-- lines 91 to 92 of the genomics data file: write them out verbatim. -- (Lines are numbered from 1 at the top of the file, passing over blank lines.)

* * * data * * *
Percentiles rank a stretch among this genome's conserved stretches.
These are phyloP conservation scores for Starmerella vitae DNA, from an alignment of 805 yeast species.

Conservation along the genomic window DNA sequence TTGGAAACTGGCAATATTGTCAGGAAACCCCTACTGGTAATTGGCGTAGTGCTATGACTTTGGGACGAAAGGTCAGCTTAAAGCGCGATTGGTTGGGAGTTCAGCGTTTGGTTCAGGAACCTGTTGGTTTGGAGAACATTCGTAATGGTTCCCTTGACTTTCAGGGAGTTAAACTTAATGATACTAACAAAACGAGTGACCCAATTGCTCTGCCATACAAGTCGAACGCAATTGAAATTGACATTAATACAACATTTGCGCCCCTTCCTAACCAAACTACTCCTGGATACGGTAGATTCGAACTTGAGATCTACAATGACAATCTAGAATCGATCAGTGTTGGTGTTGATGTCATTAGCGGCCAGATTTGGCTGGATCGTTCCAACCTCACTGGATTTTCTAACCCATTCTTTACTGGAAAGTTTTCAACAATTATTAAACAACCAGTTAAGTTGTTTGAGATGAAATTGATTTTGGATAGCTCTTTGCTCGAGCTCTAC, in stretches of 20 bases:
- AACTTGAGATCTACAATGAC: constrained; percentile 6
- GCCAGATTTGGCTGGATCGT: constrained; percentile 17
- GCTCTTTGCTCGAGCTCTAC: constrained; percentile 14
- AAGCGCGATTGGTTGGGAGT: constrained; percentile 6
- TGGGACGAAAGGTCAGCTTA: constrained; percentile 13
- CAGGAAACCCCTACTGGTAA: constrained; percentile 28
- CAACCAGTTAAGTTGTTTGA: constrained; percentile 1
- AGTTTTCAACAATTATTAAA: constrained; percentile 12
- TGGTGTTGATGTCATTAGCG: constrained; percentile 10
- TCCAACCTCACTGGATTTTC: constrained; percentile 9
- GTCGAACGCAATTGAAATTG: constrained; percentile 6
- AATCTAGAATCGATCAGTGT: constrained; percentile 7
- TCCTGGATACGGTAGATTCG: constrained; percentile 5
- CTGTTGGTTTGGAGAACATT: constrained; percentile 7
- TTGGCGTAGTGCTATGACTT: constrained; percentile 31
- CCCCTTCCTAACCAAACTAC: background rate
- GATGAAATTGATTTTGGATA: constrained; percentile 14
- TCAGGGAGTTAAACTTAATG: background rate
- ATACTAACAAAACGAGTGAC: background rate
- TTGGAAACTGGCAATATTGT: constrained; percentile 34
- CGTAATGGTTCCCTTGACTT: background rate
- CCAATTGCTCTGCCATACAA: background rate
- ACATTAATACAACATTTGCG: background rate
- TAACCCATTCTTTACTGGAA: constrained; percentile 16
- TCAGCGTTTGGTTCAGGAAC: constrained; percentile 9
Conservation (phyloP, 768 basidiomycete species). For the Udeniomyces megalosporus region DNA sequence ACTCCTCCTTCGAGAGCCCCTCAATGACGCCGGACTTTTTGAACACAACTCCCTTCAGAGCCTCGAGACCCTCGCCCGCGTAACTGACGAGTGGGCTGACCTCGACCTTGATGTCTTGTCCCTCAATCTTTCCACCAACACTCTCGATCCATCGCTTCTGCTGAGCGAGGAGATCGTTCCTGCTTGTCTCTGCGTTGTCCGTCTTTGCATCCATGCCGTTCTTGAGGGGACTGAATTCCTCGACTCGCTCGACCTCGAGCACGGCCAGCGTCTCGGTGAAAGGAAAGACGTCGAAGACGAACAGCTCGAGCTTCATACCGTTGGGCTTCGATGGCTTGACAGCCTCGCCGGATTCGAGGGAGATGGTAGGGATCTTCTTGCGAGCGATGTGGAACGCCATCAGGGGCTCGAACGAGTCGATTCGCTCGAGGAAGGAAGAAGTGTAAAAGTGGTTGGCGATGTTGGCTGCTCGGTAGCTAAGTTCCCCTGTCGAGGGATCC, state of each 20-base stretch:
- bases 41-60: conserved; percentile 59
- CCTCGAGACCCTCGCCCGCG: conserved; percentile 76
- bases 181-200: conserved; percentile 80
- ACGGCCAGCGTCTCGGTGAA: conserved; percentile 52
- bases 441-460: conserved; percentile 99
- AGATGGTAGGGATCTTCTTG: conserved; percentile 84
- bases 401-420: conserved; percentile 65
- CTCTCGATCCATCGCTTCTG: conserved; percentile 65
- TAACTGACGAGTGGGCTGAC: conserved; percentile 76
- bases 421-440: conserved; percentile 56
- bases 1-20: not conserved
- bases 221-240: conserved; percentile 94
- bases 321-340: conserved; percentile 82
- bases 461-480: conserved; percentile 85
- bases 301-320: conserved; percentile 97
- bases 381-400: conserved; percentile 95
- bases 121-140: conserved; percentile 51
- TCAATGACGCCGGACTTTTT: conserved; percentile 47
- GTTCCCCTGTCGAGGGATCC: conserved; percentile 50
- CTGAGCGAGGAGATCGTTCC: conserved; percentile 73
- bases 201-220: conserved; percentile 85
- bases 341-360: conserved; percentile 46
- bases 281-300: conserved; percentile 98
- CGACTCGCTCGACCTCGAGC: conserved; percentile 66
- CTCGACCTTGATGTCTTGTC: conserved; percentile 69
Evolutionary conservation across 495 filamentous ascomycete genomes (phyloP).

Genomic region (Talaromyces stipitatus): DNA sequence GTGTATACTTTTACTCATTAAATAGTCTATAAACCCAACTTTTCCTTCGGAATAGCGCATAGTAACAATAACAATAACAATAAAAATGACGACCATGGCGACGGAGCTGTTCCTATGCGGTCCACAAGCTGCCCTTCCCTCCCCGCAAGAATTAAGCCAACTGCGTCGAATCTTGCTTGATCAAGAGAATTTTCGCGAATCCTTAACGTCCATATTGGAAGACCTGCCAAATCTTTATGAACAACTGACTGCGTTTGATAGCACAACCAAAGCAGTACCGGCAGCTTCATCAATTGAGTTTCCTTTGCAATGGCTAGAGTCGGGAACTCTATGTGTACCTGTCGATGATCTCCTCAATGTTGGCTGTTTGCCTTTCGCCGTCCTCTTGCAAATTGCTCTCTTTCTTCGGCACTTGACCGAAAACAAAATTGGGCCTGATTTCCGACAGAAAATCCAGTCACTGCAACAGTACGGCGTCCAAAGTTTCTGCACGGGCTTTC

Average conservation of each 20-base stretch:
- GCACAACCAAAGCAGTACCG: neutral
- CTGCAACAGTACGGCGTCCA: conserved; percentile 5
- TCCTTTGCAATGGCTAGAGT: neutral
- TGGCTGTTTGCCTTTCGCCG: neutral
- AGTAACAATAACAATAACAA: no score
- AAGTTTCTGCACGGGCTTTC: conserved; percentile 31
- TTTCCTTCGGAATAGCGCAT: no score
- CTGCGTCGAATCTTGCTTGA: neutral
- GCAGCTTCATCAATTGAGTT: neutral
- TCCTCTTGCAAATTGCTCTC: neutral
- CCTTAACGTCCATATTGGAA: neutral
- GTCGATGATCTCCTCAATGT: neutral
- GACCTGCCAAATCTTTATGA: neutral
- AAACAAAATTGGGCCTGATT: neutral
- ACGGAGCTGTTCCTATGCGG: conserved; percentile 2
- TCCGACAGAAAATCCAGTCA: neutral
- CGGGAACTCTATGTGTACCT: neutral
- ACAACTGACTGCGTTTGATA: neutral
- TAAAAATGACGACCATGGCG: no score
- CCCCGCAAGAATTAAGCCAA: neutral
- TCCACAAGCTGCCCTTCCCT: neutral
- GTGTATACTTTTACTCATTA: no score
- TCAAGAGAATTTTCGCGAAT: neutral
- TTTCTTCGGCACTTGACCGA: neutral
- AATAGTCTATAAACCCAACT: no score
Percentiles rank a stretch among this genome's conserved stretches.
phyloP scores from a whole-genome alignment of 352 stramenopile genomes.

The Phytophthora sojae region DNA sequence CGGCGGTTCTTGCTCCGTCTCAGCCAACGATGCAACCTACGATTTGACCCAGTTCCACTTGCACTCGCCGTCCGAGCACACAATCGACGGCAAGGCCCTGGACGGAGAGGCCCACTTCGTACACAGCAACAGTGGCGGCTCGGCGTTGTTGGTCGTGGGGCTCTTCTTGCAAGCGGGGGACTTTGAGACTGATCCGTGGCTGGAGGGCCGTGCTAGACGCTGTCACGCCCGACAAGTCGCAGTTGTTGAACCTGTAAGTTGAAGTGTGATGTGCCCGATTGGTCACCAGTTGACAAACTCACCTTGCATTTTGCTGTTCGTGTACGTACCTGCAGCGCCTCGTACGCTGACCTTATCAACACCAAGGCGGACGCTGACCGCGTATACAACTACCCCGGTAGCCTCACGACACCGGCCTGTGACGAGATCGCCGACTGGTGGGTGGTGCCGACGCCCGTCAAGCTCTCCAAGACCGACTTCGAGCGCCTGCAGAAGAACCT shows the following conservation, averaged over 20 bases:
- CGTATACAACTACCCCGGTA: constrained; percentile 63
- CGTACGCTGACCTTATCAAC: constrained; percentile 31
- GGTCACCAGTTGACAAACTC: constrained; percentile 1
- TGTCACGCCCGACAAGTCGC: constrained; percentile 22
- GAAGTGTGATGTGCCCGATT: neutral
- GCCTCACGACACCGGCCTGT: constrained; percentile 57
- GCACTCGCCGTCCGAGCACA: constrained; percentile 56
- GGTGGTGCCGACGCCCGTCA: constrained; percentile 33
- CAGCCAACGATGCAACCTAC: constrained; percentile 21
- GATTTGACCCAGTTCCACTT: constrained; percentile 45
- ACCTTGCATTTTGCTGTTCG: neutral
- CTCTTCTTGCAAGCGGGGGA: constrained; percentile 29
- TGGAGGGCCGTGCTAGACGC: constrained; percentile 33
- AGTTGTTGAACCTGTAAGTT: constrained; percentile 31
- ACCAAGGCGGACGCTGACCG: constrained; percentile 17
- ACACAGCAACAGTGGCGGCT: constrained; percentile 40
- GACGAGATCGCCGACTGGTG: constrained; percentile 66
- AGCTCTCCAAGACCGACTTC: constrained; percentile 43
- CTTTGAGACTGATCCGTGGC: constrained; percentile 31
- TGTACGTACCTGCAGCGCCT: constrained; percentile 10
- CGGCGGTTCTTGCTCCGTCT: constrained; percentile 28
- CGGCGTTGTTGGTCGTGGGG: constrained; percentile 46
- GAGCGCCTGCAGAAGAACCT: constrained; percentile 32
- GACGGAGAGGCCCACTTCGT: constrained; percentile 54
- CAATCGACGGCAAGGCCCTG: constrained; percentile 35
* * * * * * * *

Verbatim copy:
- GCCTCACGACACCGGCCTGT: constrained; percentile 57
- GCACTCGCCGTCCGAGCACA: constrained; percentile 56